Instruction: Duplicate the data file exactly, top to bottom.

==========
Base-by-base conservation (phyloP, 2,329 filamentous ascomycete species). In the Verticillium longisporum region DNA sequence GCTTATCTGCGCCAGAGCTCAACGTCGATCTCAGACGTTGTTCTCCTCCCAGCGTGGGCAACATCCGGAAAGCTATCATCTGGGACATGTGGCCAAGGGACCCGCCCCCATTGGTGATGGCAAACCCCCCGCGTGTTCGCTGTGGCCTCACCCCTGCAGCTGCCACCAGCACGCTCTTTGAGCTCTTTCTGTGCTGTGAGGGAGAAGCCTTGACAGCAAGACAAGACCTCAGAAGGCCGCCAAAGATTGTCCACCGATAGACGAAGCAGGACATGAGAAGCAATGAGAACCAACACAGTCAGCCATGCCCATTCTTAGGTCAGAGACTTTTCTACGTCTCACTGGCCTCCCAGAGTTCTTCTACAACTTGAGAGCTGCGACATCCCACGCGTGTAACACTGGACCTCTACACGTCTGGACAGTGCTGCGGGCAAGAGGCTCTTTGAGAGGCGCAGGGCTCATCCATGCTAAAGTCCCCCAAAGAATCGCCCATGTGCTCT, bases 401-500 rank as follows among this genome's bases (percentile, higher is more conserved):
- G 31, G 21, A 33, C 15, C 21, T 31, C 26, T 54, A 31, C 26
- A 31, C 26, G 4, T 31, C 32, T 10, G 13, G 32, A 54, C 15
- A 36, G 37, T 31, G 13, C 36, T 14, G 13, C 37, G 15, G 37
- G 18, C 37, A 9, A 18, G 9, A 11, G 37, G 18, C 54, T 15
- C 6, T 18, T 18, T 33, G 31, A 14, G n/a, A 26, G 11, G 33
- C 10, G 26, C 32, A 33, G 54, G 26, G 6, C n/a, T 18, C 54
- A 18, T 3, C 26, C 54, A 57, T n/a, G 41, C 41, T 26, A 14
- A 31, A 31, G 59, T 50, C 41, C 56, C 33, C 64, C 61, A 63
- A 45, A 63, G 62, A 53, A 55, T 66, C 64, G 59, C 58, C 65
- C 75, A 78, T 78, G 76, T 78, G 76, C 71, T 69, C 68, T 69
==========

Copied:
Base-by-base conservation (phyloP, 2,329 filamentous ascomycete species). In the Verticillium longisporum region DNA sequence GCTTATCTGCGCCAGAGCTCAACGTCGATCTCAGACGTTGTTCTCCTCCCAGCGTGGGCAACATCCGGAAAGCTATCATCTGGGACATGTGGCCAAGGGACCCGCCCCCATTGGTGATGGCAAACCCCCCGCGTGTTCGCTGTGGCCTCACCCCTGCAGCTGCCACCAGCACGCTCTTTGAGCTCTTTCTGTGCTGTGAGGGAGAAGCCTTGACAGCAAGACAAGACCTCAGAAGGCCGCCAAAGATTGTCCACCGATAGACGAAGCAGGACATGAGAAGCAATGAGAACCAACACAGTCAGCCATGCCCATTCTTAGGTCAGAGACTTTTCTACGTCTCACTGGCCTCCCAGAGTTCTTCTACAACTTGAGAGCTGCGACATCCCACGCGTGTAACACTGGACCTCTACACGTCTGGACAGTGCTGCGGGCAAGAGGCTCTTTGAGAGGCGCAGGGCTCATCCATGCTAAAGTCCCCCAAAGAATCGCCCATGTGCTCT, bases 401-500 rank as follows among this genome's bases (percentile, higher is more conserved):
- G 31, G 21, A 33, C 15, C 21, T 31, C 26, T 54, A 31, C 26
- A 31, C 26, G 4, T 31, C 32, T 10, G 13, G 32, A 54, C 15
- A 36, G 37, T 31, G 13, C 36, T 14, G 13, C 37, G 15, G 37
- G 18, C 37, A 9, A 18, G 9, A 11, G 37, G 18, C 54, T 15
- C 6, T 18, T 18, T 33, G 31, A 14, G n/a, A 26, G 11, G 33
- C 10, G 26, C 32, A 33, G 54, G 26, G 6, C n/a, T 18, C 54
- A 18, T 3, C 26, C 54, A 57, T n/a, G 41, C 41, T 26, A 14
- A 31, A 31, G 59, T 50, C 41, C 56, C 33, C 64, C 61, A 63
- A 45, A 63, G 62, A 53, A 55, T 66, C 64, G 59, C 58, C 65
- C 75, A 78, T 78, G 76, T 78, G 76, C 71, T 69, C 68, T 69